- 56 courses
6. Boyce College
Boyce College is a Southern Baptist University that allows high school students to take advantage of many of their available online courses through a dual enrollment program. Available courses range from general education to courses in Biblical study. All classes run for either eight or 16 weeks in length. All of Boyce’s online courses meet high academic standards, and there are eight degrees available fully online.
- Tuition: $297 per three-credit course
- 35 courses
5. Maranatha Baptist University
At Maranatha Baptist University, online dual enrollment students can choose from more than 100 courses. The program is available to any student who has completed two years of high school. The online class schedule is flexible, but classes are not self paced. Students work with a faculty member on a weekly schedule. Classes are kept small, and there are various platforms available for interaction with other students and faculty. Students can take just one course, complete a semester or a year, or even earn an associate’s degree through the program.
- Tuition: $525 per three-credit course
- 100+ courses
4. LeTourneau University
The dual enrollment program at LeTourneau offers flexible options for students wishing to enroll in online classes. The program is available to any high-schooler with a GPA of 3.0 or higher. The classes are asynchronous, allowing students to complete the coursework on their own schedule. However, the courses are not self paced, and homework is due each week on a schedule. The classes run on a 15-week schedule, and free tutoring is available to all enrolled students.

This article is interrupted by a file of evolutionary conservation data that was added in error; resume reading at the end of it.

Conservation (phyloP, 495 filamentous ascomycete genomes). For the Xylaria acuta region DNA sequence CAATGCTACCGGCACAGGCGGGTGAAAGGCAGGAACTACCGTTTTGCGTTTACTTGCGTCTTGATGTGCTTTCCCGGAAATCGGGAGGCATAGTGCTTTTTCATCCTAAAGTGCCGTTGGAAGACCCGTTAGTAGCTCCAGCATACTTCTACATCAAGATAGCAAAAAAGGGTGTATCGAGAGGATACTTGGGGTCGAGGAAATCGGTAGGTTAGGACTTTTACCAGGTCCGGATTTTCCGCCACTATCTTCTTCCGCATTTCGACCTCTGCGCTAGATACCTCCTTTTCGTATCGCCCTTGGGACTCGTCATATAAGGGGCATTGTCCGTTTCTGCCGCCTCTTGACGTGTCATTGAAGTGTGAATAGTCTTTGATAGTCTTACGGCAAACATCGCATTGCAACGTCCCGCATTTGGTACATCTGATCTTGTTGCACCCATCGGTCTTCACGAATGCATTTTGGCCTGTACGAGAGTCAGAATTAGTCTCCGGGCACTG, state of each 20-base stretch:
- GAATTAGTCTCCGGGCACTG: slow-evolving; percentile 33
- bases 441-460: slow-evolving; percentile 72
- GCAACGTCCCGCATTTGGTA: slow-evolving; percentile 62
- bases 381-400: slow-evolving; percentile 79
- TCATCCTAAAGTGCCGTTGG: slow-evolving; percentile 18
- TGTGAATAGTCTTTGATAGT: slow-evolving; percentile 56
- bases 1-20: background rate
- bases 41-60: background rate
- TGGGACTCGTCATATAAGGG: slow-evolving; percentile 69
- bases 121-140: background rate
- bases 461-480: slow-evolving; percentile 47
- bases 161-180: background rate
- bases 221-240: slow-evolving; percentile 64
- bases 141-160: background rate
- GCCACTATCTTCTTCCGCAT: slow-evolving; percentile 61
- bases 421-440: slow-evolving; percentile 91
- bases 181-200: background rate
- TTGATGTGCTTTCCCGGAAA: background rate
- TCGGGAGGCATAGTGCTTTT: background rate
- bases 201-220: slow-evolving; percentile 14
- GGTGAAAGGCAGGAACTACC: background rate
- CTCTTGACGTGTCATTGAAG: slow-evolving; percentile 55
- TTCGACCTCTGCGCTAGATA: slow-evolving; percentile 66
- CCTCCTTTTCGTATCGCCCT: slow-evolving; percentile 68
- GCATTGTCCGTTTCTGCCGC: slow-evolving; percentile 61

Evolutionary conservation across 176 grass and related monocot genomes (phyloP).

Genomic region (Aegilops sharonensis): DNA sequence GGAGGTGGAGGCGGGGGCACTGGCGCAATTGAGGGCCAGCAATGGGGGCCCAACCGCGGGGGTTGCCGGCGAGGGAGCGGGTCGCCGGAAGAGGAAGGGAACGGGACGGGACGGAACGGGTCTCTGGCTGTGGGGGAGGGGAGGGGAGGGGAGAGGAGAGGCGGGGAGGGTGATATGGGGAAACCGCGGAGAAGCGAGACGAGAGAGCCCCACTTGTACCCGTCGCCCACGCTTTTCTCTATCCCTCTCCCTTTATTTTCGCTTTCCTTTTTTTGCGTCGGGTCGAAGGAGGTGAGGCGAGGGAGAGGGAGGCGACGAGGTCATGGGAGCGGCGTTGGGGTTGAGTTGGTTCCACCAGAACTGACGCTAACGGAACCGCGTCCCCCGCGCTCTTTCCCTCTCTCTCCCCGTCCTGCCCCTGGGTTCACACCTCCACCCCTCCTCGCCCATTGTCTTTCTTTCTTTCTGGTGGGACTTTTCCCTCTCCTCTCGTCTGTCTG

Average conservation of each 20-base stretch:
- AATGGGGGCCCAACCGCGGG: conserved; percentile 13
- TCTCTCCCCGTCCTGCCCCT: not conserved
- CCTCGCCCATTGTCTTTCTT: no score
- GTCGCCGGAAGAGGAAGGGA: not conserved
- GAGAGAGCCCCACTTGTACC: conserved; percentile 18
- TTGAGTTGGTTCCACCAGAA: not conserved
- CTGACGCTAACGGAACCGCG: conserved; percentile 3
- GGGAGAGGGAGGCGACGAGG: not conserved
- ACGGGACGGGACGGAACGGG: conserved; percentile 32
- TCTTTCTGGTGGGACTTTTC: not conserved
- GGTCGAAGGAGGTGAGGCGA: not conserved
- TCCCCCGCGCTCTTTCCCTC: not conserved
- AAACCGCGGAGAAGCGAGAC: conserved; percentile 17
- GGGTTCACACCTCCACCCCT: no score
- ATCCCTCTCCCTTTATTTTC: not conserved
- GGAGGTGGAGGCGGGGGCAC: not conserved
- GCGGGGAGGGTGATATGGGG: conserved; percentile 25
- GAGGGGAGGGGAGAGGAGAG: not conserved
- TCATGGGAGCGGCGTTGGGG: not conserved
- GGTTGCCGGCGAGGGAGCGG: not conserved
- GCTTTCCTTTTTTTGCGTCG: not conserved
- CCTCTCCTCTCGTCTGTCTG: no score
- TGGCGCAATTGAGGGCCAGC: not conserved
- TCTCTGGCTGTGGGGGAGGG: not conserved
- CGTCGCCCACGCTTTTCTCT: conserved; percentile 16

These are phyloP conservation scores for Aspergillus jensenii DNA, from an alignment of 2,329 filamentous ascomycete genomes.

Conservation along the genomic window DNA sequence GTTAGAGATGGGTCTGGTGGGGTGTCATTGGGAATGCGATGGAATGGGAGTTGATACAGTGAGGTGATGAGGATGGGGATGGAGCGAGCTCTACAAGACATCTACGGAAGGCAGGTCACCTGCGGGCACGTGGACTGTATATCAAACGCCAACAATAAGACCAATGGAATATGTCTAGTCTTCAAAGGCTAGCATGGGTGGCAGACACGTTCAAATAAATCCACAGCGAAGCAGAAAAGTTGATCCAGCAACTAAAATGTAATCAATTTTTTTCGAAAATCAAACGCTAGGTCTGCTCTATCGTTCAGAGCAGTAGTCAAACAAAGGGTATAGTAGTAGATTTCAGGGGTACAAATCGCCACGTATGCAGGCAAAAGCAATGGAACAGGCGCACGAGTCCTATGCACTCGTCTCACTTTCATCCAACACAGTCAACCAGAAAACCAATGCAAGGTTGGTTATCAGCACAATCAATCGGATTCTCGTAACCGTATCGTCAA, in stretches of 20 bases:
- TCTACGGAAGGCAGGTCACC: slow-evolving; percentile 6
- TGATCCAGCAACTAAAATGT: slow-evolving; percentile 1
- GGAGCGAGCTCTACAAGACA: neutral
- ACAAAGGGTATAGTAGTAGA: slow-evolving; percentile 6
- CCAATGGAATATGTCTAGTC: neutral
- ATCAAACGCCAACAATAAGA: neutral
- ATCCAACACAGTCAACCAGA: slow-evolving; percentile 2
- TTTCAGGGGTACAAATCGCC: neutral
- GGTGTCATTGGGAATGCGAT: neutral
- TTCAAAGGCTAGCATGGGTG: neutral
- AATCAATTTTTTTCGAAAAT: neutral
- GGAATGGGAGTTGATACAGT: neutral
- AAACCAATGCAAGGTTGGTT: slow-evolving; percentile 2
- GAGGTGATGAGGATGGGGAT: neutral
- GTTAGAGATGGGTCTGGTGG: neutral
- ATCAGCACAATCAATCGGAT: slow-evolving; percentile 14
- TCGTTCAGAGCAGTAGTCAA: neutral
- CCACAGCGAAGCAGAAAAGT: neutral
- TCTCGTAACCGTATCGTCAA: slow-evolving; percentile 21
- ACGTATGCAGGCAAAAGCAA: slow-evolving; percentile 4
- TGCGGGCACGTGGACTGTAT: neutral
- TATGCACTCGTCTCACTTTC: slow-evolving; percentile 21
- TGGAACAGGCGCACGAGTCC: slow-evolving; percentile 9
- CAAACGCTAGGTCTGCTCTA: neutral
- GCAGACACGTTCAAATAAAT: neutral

- Tuition: $270 per three-credit course
- 37 courses
3. Western Illinois University
At Western Illinois University, high school students can enroll in online dual enrollment classes for a reduced tuition rate. The school offers 58 remote course options, with both asynchronous and live-streamed options. The program is available to any high school student who has completed three semesters of coursework. Convenient payment plans are available to all students.
- Tuition: $310 per three-credit course
- 58 courses
2. Northampton Community College
The online dual enrollment program at Northampton Community College is available to juniors and seniors. With over 240 courses to choose from, students can pick a course load and schedule that best fits their personal needs. The school offers free tutoring and academic success programs to all enrolled students. Students have three yearly options for entering the program, and the registration process is quick and easy. NCC typically enrolls more than 600 dual enrollment students each semester.
- Tuition: $375 per three-credit course
- 100+ courses
1. Grand Canyon University
Grand Canyon University offers a great dual enrollment program for those looking to study online. This affordable program is available to sophomores, juniors, and seniors in high school, and enrollment is dependent on their GPA. The online courses are offered in both seven- and 15-week formats. The program offers flexibility for students to build their own program based on their individual needs and schedules. GCU’s online classroom provides interactive forums so that students have the opportunity to interact with both professors and peers, as well as collaborate on projects and assignments. High-schoolers can earn up to 60 credits through this dual enrollment program.
- Tuition: $157.50 per three-credit course
- 48 courses
These dual credit programs were awarded points based on the number of courses (one point per 10 courses) and the price of the program (one point for every $50 of tuition under $1000/course). Ties were broken by giving a better rank to the cheaper program.